Steps taken by the Federal Reserve since the financial crisis began five years ago, including a "reoriented" supervisory position can decrease the chances of a future crisis, and rate hikes should not be used to address financial risks, Federal Reserve Bank of Chicago President and Chief Executive Officer Charles L. Evans said Friday.
"Since the financial crisis, the Federal Reserve has expanded its macroprudential toolkit and enhanced its microprudential tools. We have also reoriented our approach to supervision to take full advantage of Federal Reserve System staff's wide-ranging expertise on macroeconomic and financial developments and risks," Evans told the Financial Management Association, according to prepared text released by the Fed. "I believe that these regulatory efforts can effectively minimize the risks of another crisis and increase the resiliency of the financial system. We can achieve these objectives without having to resort to wholesale changes to the financial system and without degrading our monetary policy goals."
Critics, he said, questioned whether supervisory and regulatory tools can "adequately address potential financial stability risks." The argument is "a broad interest-rate policy might be more effective in catching incipient risks that might fall through the cracks," Evans said.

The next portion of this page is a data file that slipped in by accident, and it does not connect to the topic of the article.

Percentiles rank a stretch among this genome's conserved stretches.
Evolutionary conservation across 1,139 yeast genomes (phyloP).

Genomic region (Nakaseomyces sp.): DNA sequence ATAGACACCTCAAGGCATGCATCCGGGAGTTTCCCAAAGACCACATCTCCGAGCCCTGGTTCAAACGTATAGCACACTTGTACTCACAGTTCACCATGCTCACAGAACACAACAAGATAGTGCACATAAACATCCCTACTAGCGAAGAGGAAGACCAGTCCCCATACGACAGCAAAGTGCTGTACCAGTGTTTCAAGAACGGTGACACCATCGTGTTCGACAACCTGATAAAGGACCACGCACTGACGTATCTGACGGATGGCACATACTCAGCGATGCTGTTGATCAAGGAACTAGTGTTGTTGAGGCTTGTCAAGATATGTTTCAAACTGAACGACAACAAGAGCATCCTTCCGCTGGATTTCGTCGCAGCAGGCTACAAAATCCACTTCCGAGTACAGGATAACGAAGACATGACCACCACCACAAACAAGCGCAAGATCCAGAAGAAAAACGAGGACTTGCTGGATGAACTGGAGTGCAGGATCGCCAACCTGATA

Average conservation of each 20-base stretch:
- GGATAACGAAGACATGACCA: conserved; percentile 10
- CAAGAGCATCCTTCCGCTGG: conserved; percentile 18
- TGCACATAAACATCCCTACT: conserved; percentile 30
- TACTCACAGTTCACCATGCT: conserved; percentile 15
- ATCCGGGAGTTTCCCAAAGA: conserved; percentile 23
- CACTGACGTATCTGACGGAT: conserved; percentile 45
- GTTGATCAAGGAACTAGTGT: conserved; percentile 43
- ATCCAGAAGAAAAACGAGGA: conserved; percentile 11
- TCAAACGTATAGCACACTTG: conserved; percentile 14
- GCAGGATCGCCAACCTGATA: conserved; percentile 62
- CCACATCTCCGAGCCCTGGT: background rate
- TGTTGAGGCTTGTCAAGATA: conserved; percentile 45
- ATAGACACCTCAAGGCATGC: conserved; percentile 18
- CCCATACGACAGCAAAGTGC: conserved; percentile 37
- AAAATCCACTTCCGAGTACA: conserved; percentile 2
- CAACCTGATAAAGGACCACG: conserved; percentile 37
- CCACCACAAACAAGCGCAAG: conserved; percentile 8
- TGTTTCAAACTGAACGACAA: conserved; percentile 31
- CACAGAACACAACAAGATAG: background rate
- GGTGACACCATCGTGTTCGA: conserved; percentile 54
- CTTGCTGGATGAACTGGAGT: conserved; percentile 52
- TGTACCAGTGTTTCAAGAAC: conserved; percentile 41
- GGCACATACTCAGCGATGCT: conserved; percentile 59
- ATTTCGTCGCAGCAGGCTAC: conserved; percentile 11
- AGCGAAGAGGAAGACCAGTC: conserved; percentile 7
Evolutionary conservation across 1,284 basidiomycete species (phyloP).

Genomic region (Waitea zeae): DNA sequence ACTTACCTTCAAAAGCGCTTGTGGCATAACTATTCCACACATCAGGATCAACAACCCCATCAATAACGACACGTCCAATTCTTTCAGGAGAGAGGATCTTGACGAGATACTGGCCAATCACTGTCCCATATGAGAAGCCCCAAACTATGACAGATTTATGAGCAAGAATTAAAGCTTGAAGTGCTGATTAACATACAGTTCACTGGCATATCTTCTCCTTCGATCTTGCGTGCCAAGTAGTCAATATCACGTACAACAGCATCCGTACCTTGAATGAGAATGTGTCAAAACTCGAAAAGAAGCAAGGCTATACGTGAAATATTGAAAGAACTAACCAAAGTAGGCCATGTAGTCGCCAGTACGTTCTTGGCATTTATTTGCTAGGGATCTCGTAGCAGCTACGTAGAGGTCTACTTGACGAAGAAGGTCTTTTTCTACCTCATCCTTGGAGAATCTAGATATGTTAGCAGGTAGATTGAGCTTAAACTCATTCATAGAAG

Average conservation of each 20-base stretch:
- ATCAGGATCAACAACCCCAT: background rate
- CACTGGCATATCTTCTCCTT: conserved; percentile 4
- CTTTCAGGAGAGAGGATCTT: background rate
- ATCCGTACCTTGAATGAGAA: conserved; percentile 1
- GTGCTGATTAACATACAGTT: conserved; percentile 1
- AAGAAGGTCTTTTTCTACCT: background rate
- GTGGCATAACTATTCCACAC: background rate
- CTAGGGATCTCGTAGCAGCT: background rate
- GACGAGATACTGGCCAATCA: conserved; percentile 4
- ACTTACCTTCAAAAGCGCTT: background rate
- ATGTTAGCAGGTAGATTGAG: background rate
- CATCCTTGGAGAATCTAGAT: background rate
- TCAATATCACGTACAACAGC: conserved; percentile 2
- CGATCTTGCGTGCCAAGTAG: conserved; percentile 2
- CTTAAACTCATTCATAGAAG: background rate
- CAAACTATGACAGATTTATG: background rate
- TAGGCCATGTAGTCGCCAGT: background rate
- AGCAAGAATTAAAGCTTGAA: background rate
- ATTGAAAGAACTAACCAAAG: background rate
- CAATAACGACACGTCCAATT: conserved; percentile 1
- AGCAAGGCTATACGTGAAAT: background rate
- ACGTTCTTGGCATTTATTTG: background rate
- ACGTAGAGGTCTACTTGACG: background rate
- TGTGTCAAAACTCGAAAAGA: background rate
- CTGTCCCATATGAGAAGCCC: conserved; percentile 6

While conceding higher interest rates would decrease excessive risk-taking, Evans noted, it would also reduce "economic activity in sectors where risk-taking might already be overly restrained."
"If you believe that financial stability can only be achieved through higher interest rates - interest rates that would do immediate damage to meeting our dual mandate goals at a time when unemployment is still unacceptably high - then we ought to at least ask ourselves if the financial system has become too big and too complex. This conclusion is particularly vexing if supervisory, macroprudential and market-discipline tools are inadequate," he said.
Should excessively high interest rates be the only way to achieve financial stability, Evans said, "then the cost-benefit calculus of our policy choices becomes much more complex."
While these rates could cut risks "that might potentially be forming in the nooks and crannies of a highly complex financial system," the cost "would be higher unemployment"; the threat of "choking off the economic recovery"; lower inflation; "and, somewhat paradoxically, the introduction of new financial risks by reducing asset values and credit quality."
Looking at these "costs and benefits of alternative policy actions under these circumstances, I would have to question whether the financial system has become too complex - perhaps complex enough to generate negative marginal social value. Rather than degrading our macroeconomic performance through suboptimal monetary policies, I also would have to consider whether we should contemplate big changes to the financial system - a lot more rules, substantially higher capital requirements for all institutions and maybe even fewer financial products."
But, he concluded, that his view is the Fed's tools can minimize the risks.